You meet people on the road. You share things with them that you wouldn’t necessarily tell people in your everyday local life. You see them by chance, make plans to see them the next day and soon you are kind of kinesthetically bound in this time and space to each other. You begin to be a homing device for one another and the things you witness and experience are filtered through each other. This person becomes your rootedness and your map. Your north star and your compass. Sometimes the connection becomes physical, or hints at potential romance, often it is purely platonic and based on a kind of communal survival in a strange land, something you both want, something you both need. Sometimes these relationships grow into life long intimacies. Sometimes they last only the amount of time you occupy the same geography. Sometimes you travel together, sometimes the entire love affair occurs in four days.
I had one of these four day platonic love affairs with a female Serbian theatre colleague in Istanbul when together we survived some horrific living conditions, a terrifying taxi ride when we were nearly abducted on some dark back streets, a controversial international peace conference, and a stolen hotel room where we had to pretend to be someone else and giggled all night. She and I kept choosing each other to eat, walk, drive and adventure with among the hundreds of people at the conference. We became fast and loyal friends in those four days. And although our paths have not crossed in the years since, and I do not know when we will see each other again, our endless conversations about theatre, life, love and politics is talk I will never forget.
I recently had another one of these four-day friendships. I met someone here in Prague who seemed immeasurably kind and was hugely traveled and well versed in every aspect of theatre and art for social change. He and I met for coffee and spent the next 9 hours talking. We were clearly kindred spirits. We met over the next three days saw theatre together, spoke about family, children, refugees, borders and the life long question of home and belonging. We spoke about being Jewish and on the last day I saw him we went to the Jewish Quarter to explore a shared heritage and our mixed feelings about prayer, tradition, Israel, holidays and passing on this ethnicity to future generations. I didn’t know it but during this exploration when my guard was down and my emotions high, my pockets were picked and I was robbed of phone, credit cards, money, identification and security.
Before I realized this, and hurriedly left him, never to say goodbye as I was swept off to police stations and then to an already planned evening with other theatre folks who lured me into delicious forgetfulness with wine and discourse. He left Prague early the next morning and I am not sure if we will ever speak or see each other again.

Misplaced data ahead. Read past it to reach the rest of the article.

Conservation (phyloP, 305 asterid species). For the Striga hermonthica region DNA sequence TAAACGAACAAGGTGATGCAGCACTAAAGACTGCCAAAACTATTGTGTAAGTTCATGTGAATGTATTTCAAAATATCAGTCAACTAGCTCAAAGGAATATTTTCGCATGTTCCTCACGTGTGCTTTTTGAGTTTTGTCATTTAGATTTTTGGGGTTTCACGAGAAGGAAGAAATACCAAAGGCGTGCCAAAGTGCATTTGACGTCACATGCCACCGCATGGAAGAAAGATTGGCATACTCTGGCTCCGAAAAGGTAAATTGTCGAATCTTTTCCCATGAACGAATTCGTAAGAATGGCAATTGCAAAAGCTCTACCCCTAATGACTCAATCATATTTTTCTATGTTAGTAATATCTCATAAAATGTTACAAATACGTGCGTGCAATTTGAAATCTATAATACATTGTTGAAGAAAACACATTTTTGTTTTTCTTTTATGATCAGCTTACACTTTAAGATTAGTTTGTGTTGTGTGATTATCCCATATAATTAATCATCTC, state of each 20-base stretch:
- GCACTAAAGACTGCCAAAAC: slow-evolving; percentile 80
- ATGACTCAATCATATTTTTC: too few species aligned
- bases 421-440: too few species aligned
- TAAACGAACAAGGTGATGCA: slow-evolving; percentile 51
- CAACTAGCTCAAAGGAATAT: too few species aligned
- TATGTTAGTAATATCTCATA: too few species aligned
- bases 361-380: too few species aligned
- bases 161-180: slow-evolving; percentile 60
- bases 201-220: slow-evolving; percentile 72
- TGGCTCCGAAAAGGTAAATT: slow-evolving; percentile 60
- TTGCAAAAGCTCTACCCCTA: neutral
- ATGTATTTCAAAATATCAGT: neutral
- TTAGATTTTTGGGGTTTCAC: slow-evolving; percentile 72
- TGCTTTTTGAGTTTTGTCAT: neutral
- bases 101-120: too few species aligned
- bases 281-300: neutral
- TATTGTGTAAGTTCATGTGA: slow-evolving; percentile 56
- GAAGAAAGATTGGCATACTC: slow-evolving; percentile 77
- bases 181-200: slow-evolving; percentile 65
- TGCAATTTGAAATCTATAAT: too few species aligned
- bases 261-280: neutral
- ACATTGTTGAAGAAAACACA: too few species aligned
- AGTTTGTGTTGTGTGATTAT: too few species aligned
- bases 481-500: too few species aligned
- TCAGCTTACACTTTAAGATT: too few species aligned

But before our friendship was broken off suddenly we had a long intense walk that I think I will always remember. We walked along the river in Prague past the parked boats and the glorious bridges. It was very cold and I had lent him my wool cap. I began to talk about my mother. I am not sure why. He kept asking and I kept talking. I told him the details of her mental illness, and her drug and alcohol addiction. I told of her beauty and her fierce charismatic charm. I told him about her wild generosity and her sudden cruelty. My fear and her fury. I told his that I didn’t see her for 17 years because she wouldn’t see me or meet my children. I told him how she lived in terrible poverty saving her money for me, which I was surprised with after her death from cancer. I told him of the visit when I brought my two daughters to finally meet her and she spoke in disjointed sentences, the cancer already in her brain. I told him that all she had were tattered clothes, a few pictures of the bridge over the Mississippi River her grandmother jumped off to kill herself. And my father’s book (a man she had divorced 40 years before) and the Complete Works of Shakespeare. I told him how I read to her from King Lear and how she interrupted me after hours of apparent confusion and said clearly “He wasn’t a very nice fellow was he?” I told him how we left her and she died days later. I told him how she refused a memorial service. How my daughters and I made a plaque with her favorite Bob Dylan lyrics on it and arranged with the U.S. Park Service to place it on a rock in the ancient burial grounds on North Manitou Island in Lake Michigan the place she spent her childhood summers, the place she loved most.
“Oh to dance beneath the diamond sky with one hand waving free”
I told him all this tears streaming down my face which perhaps he didn’t see as it was growing darker on the river path. He listened with heartfelt concentration. Just as I finished this deeply personal aria, moved by the names of dead Jews on a Czech synagogue wall, we reached the street where his hotel was and he said,” I will meet you in ten minutes.” But in ten minutes I had discovered that my life was temporarily but hugely altered by theft and I never got the chance to thank him for asking and listening and being such a good friend for four whole days.